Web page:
Monday, January 2, 2017

What I've learned from ordering: Fiction

I should maybe title this post "What I haven't learned from ordering" because after nine months, fiction remains (ahem) a closed book to me.

I select non-mystery fiction by authors whose last names begin with the letters M through Z. Here are the first 24 titles I ordered for my library:

The first thing to note is that James Patterson, Debbie Macomber, Danielle Steel, etc. are all absent from this list. We have a standing order arrangement with our book vendor where we provide them a list of authors to auto-order: For example, if Danielle Steel publishes anything, send us two copies and bill us for them.

I am so, so grateful for that arrangement. As a result, I'm allowed to devote all my fiction ordering time to identifying debut novels or ones by lesser-known authors that might do well at my library, rather than manually checking for all the big names to make sure that if they have anything new I haven't overlooked it. Having that extra time has been really valuable. The only downside, I think, is that it encourages me to over-order the more obscure stuff, because I get a falsely low sense of how much new fiction we are getting. On the flip side, it might encourage someone who didn't enjoy ordering as much as I do to under-order, since things continue to come in even if you neglect the hands-on portion.

Overall, I'm happy with how I did considering I'm a beginner. I only had a handful of things I consider flops:
Father's Day
Tuesday Nights in 1980
Sport of Kings

I also had a few things that kind of took off, at least by the standards of non auto-order titles:
The Curious Charms of Arthur Pepper
The Assistants
I Let You Go

Barkskins isn't a huge surprise, since it's by Annie Prolux (when I did my annual review of the auto-order list, I added her to it). Similarly, Curious Charms, although it's a debut novel, got a ton of buzz in popular review sources and was so clearly designed to be the next Mr. Pettigrew's Last Stand that I knew it would be a hit.

Interestingly, The Assistants by Camille Perri and I Let You Go by Claire Mackintosh are the only two titles out of everything I ordered that I actually read. In both cases I was on the fence about whether or not to order them so I got a hold of advance reader's copies to evaluate them myself. I enjoyed The Assistants a lot, and suspect that two of its checkouts are a direct result of me 'hand-selling' it to a patron who asked for book recommendations--she checked it out and then, I think, suggested a friend borrow it when she returned it. I wouldn't have thought of it as I suggestion if I hadn't read it myself. On the other hand, I thought that I Let You Go was awful, but when reading it I noticed how much it resembled what people said they liked about The Girl on the Train so I decided to buy it thinking it would be marketed as a read-alike, or that I could suggest it as one.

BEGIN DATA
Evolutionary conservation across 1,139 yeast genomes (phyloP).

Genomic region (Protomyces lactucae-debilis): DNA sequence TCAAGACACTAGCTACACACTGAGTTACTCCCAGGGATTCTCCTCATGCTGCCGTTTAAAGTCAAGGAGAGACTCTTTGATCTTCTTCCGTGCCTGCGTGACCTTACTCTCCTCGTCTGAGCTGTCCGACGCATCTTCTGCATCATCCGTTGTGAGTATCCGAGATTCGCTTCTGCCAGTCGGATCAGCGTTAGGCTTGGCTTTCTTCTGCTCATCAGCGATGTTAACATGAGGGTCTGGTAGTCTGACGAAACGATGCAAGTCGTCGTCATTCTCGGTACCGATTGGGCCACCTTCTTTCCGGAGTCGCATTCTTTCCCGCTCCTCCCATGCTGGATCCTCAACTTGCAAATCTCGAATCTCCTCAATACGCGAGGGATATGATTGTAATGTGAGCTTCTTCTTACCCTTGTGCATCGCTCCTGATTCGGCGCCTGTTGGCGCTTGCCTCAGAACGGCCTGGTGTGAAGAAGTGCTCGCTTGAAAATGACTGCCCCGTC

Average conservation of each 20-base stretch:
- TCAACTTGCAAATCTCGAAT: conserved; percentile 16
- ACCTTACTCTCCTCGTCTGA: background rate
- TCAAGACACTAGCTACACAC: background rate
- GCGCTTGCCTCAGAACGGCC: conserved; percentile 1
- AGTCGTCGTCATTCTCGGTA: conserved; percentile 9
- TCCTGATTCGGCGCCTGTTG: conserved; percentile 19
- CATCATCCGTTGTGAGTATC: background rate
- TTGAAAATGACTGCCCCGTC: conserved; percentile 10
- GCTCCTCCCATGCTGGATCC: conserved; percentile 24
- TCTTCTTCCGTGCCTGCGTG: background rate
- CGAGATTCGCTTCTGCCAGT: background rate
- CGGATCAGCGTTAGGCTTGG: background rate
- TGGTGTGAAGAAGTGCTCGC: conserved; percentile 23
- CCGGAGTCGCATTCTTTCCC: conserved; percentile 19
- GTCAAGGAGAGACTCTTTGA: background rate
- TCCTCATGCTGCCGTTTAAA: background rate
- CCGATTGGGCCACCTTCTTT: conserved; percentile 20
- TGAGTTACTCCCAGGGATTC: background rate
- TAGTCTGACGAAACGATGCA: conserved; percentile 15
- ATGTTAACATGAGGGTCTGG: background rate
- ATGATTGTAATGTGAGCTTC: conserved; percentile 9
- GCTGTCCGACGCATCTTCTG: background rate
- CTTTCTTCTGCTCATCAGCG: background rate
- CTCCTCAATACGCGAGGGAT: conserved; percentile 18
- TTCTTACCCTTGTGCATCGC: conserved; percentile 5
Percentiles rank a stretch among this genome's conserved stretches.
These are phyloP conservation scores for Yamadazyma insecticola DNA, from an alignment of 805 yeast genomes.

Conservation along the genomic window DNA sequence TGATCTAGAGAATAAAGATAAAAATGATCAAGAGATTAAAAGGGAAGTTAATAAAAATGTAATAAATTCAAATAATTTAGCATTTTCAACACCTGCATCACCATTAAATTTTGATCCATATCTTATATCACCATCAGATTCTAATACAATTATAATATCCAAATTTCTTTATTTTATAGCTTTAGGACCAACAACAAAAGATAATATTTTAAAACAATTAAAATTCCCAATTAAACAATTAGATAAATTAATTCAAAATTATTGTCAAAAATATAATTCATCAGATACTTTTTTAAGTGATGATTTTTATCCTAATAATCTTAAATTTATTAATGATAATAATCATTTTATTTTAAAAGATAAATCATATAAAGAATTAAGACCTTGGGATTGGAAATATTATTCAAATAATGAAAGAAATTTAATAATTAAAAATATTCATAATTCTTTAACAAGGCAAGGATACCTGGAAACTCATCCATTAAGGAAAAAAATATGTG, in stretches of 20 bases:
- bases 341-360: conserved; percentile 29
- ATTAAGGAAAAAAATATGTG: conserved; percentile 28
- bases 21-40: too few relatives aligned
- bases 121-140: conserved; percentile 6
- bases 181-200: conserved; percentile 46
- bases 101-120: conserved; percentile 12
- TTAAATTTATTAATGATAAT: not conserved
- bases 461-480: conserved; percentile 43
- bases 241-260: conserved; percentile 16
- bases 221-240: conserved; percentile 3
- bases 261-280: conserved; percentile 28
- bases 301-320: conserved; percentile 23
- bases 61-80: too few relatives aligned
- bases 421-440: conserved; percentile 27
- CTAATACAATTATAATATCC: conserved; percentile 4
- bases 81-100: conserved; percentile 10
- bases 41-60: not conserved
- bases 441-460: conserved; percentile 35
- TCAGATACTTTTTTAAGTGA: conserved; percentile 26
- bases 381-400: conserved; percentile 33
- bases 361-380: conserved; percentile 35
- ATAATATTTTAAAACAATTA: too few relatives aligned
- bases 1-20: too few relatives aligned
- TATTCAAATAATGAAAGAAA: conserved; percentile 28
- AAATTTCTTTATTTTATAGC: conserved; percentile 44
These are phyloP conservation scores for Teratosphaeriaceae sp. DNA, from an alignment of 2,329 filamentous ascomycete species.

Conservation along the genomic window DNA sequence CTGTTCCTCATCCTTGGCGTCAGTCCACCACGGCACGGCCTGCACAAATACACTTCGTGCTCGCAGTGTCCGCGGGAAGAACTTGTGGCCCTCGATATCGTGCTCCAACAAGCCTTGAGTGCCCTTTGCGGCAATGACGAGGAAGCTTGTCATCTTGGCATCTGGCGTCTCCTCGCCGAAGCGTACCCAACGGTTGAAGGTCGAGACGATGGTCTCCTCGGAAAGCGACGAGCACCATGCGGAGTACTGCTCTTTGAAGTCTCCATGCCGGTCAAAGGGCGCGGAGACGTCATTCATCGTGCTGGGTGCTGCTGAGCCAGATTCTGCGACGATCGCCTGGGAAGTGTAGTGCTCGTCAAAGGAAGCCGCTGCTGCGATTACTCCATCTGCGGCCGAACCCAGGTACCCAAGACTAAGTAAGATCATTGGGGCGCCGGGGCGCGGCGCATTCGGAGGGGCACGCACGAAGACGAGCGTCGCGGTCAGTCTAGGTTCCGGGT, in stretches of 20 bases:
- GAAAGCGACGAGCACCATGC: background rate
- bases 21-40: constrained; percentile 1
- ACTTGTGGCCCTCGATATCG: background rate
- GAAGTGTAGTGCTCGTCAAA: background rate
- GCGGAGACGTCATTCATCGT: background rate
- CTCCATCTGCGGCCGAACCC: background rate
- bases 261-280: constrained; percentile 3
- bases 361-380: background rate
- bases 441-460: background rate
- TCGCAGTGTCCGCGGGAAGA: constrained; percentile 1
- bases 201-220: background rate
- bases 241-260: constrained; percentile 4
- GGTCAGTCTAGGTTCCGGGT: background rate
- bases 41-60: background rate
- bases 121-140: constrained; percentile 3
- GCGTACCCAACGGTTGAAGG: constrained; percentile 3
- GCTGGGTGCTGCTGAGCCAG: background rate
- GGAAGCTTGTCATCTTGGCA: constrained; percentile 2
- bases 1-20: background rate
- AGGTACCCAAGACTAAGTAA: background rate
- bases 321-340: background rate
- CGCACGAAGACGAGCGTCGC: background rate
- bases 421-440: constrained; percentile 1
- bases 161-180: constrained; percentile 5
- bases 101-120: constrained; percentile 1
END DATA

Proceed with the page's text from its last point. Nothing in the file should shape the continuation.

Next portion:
So, actually reading the things I ordered did pay off. However, I did that on my own time, not at work, and I have mixed feelings about that from an ethical perspective. I see why my employer wouldn't want to pay for me to just sit at my desk and read, but at the same time, I didn't even enjoy I Let You Go, and I wouldn't have picked it up if I weren't considering it for a work purpose. Maybe the solution is to try to get my hands on more digital-format advanced reader's copies and read during lulls on the desk--that way I'm using work time, but only time that would otherwise be unproductive.

There's definitely still a lot that I don't get about fiction. Why did my flops flop? I see that my patron base prefers realistic fiction so I now understand why some of the sci-fi/fantasy selections didn't go over as well, but two out of my three lowest-circulating choices were realistic fiction. Also, how good does something have to do to be considered a success? Should it have to circulate as much as a Patterson? Could I hand-sell anything I had read to make it as popular as The Assistants turned out to be?

Many questions remain.

If you want to read about arts and recreation or about philosophy and psychology, check out my posts on the 700s and the 100s respectively.


  1. I think fiction would be really hard. Probably even people who've been selecting for years don't have it figured out.

    1. That is encouraging to me for my personal situation, but discouraging in the grand scheme of things.

  2. I suppose you could calculate the ROI for a book ... but that's a pretty cold and cut n' dried way to look at libraries.

    1. I've thought about this and calculated cost per checkout for titles before. Unfortunately, I have no frame of reference for what a 'good' or 'bad' cost/circ actually is, so I didn't do anything with the information once I had it.

      I also wonder about cases where something like this happens: the very first person to check out the book spills coffee all over it and we have to withdraw the item. That would obviously skew the numbers upward.